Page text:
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Nutrients. 2017 Nov 24;9(12). pii: E1282. doi: 10.3390/nu9121282.

Neonatal Nutrition Predicts Energy Balance in Young Adults Born Preterm at Very Low Birth Weight.

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Department of Public Health Solutions, National Institute for Health and Welfare, FI-00271 Helsinki, Finland
Institute for Health Sciences, University of Oulu, FI-90014 Oulu, Finland
Children’s Hospital, University of Helsinki and Helsinki University Hospital, FI-00290 Helsinki, Finland
Ludmer Centre for Neuroinformatics and Mental Health, Douglas Mental Health University Institute, McGill University, Montreal, QC H3T 1E2, Canada
Department of General Practice and Primary Health Care, University of Helsinki and Helsinki University Hospital, FI-00014 Helsinki, Finland
Folkhälsan Research Center, FI-00280 Helsinki, Finland
PEDEGO Research Unit, MRC Oulu, Oulu University Hospital and University of Oulu, FI-90014 Oulu, Finland


Epidemiological studies and animal models suggest that early postnatal nutrition and growth can influence adult health. However, few human studies have objective recordings of early nutrient intake. We studied whether nutrient intake and growth during the first 9 weeks after preterm birth with very low birth weight (VLBW, <1500 g) predict total energy intake, resting energy expenditure (REE), physical activity and food preferences in young adulthood. We collected daily nutritional intakes and weights during the initial hospital stay from hospital records for 127 unimpaired VLBW participants. At an average age 22.5 years, they completed a three-day food record and a physical activity questionnaire and underwent measurements of body composition (dual X-ray absorptiometry; n = 115 with adequate data) and REE (n = 92 with adequate data). We used linear regression and path analysis to investigate associations between neonatal nutrient intake and adult outcomes. Higher energy, protein and fat intakes during the first three weeks of life predicted lower relative (=per unit lean body mass) energy intake and relative REE in adulthood, independent of other pre- and neonatal factors. In path analysis, total effects of early nutrition and growth on relative energy intake were mostly explained by direct effects of early life nutrition. A path mediated by early growth reached statistical significance only for protein intake. There were no associations of neonatal intakes with physical activity or food preferences in adulthood. As a conclusion, higher intake of energy and nutrients during first three weeks of life of VLBW infants predicts energy balance after 20 years. This association is partly mediated through postnatal growth.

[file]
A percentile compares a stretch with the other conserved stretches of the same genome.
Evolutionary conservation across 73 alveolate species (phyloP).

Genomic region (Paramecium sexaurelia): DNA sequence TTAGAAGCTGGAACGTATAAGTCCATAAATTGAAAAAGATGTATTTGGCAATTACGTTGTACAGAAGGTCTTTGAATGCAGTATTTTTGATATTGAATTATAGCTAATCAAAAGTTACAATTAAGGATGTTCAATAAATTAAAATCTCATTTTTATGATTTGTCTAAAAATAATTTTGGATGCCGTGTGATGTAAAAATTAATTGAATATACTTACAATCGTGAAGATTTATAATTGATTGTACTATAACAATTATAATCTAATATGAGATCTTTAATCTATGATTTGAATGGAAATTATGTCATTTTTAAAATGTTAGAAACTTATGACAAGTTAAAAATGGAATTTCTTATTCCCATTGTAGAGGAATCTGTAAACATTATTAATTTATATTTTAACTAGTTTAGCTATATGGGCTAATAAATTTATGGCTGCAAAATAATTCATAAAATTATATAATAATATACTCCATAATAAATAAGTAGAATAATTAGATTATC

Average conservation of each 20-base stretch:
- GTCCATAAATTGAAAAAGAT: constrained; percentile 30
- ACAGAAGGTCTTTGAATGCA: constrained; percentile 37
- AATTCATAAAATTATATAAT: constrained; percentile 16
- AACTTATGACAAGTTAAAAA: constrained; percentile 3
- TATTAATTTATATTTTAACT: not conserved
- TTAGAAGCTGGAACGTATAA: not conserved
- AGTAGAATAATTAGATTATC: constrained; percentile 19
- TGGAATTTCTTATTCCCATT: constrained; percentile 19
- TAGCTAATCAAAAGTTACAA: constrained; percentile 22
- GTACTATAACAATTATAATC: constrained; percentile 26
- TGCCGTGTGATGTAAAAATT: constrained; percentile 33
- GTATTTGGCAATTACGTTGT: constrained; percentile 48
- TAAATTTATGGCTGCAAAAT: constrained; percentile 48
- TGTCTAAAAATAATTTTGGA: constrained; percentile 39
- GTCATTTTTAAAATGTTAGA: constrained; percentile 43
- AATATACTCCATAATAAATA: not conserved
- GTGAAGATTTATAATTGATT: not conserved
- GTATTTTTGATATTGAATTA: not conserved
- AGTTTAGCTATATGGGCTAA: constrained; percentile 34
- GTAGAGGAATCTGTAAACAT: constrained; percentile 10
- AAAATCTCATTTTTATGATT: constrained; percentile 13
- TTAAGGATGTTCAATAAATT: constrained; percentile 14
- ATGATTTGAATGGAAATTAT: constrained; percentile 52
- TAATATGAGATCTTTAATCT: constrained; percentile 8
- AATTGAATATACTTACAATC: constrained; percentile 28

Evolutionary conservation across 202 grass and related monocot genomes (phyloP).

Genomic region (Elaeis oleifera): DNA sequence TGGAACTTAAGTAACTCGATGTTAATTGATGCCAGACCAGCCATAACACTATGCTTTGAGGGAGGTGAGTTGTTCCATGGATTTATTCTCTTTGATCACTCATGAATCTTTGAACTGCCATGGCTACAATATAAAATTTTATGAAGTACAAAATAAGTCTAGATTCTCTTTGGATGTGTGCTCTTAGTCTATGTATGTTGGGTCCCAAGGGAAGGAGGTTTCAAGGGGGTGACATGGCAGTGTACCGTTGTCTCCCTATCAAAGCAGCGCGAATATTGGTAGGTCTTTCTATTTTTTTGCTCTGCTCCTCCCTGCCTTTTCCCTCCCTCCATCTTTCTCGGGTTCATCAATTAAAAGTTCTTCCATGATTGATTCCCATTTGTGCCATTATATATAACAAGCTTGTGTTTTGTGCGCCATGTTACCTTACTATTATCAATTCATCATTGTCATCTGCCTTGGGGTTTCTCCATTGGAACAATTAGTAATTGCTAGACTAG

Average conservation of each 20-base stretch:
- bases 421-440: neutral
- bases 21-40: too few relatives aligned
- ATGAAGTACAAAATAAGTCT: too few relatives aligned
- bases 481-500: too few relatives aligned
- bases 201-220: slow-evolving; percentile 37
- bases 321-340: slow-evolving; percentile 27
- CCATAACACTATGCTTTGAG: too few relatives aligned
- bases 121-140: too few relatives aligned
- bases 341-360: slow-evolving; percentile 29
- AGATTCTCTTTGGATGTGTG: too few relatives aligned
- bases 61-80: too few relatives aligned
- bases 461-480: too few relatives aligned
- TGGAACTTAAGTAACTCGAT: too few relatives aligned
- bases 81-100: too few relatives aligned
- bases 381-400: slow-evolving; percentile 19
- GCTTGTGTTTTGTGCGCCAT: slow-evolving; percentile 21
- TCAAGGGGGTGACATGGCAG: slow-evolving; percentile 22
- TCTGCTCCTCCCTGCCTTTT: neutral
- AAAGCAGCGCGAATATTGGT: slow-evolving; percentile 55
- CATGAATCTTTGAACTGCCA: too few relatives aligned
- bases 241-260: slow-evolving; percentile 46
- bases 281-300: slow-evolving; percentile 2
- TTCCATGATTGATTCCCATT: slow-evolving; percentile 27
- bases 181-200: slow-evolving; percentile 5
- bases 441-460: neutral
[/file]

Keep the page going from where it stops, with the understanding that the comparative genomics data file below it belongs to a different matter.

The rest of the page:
energy expenditure; energy intake; exercise; food intake; neonatal nutrition; premature; preterm; programming; very low birth weight

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